When it comes to sublimation the kind of sublimation blank you choose is extremely important. Your blank has to survive high temperatures and have the right material in order for sublimation ink to work.
Some blanks are suitable for the heat but don’t have a polymer for the infusable ink to fuse to. Others are suitable for dye sublimation ink, but can’t survive the heat.
Common materials for sublimation are polyester fabric, HTV, ceramic, metal, wood, leather, glass, and acrylic. Some need a polymer coating others are suitable for sublimation ink on their own.
Many materials can easily survive the heat required but without a polymer coating sublimation ink has nothing to bond with. Sublimation blanks need to be capable of bonding with sublimation ink and surviving temperatures of around 380-400°F (190-200°C).
If you need to know what sublimation blanks you can or can’t use this article explores which blanks you can or can’t use for sublimation.
Blanks You Can Use for Sublimation
The blanks you can use for sublimation have to have to be made of polyester fabric or have a polymer coating. The only material sublimation ink bonds with is polyester or polymer coating.
Not any mug or pillow you buy from a store has the correct polyester blend or polymer coating. Printing supply companies make blanks specifically for sublimation. These blanks have better results than a random item you buy from a store.
- License plates
- Can cooler
- Mouse pad
- iPad sleeve
- Aluminum panel
- Pet tag
- Name badge
- Frosted glass mason jar
- Door hanger
- Clock face (kit)
- Photo panel
- Flip flops
- Phone case
- ID tag
- Jigsaw puzzle
- Ceramic mugs & plates
- Leather wallet
- Wood plate
- Steel plate
- Steel water bottle
These products are made specifically for sublimation. While you can get these items from most stores, they may not be suitable for sublimation.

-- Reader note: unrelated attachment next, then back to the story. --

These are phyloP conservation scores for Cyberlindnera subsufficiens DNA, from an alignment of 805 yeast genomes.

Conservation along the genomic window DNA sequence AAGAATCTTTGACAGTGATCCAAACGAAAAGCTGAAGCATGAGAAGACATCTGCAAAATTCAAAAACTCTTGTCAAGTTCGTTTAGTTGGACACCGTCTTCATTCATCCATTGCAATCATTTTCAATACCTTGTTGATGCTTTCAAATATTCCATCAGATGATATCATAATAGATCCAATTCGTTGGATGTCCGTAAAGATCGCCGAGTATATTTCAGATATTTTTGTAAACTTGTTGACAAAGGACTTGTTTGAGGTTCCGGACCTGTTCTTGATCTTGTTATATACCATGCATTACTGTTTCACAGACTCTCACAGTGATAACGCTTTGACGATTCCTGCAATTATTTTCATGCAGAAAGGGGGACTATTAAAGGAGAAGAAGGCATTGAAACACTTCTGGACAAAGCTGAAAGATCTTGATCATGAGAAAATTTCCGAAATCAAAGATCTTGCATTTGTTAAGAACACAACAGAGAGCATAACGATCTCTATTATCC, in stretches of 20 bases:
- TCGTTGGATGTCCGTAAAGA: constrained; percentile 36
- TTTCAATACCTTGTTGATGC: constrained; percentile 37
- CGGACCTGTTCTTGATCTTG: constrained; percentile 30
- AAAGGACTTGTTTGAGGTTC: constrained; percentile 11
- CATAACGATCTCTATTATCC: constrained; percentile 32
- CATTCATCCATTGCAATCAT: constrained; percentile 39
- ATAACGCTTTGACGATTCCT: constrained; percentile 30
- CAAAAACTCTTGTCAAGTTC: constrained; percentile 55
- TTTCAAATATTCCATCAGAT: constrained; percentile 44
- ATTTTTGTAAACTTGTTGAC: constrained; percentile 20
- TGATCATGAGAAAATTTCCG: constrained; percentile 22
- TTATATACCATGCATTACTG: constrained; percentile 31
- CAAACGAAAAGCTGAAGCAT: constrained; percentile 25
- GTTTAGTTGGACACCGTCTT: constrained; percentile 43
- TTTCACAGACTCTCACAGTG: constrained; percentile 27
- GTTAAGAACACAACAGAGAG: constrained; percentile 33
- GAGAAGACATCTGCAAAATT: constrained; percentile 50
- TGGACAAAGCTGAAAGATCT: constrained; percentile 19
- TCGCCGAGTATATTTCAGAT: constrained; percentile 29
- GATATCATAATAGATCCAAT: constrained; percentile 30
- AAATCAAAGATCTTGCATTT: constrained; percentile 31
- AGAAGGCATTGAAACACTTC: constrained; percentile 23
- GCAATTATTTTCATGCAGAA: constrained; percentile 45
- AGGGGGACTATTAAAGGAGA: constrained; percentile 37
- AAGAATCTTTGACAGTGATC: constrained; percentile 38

If your final product is faded your substrate may be the problem. An item without a polymer for the sublimation ink to bond with still transfers some ink. However, your design won’t be permanent or vivid.
If you’re not sure of the material you want to use it’s best to not use it. Most of the time items not specifically made for sublimation don’t turn out well.
Using Blanks That Aren’t White
White sublimation blanks have the best results since sublimation can dye a blank darker but never lighter. However, you can use off white or light blue blanks.
If you start with a darker color your design has to be made of a darker color. An all black design has the best results on blanks that aren’t white.
Another reason most blanks are white is because white ink isn’t available. Any white or lighter shades in your design is accomplished by the white in the blank.
Which is important when using a blank that isn’t white. It shifts your colors toward the color of your blank. If your blank is a shade of blue then your design shifts dramatically toward blue in my experience.
For example, any yellow in your design shifts to green. Red shifts to purple and blue will be hard to distinguish. This is why you should use an all black design with different colored blanks.
You can still get creative with all black designs. Silhouettes, outlines, or vector graphics with all black or very dark colors can turn out well on different colored blanks.
Sublimating on Wood
You can sublimate directly on wood but without any polymer coating the design has a faded look. In order to get great results sublimating on wood, it’s best to coat your wood blank with a polymer material. There are several choices for coating your wood blank with a polymer: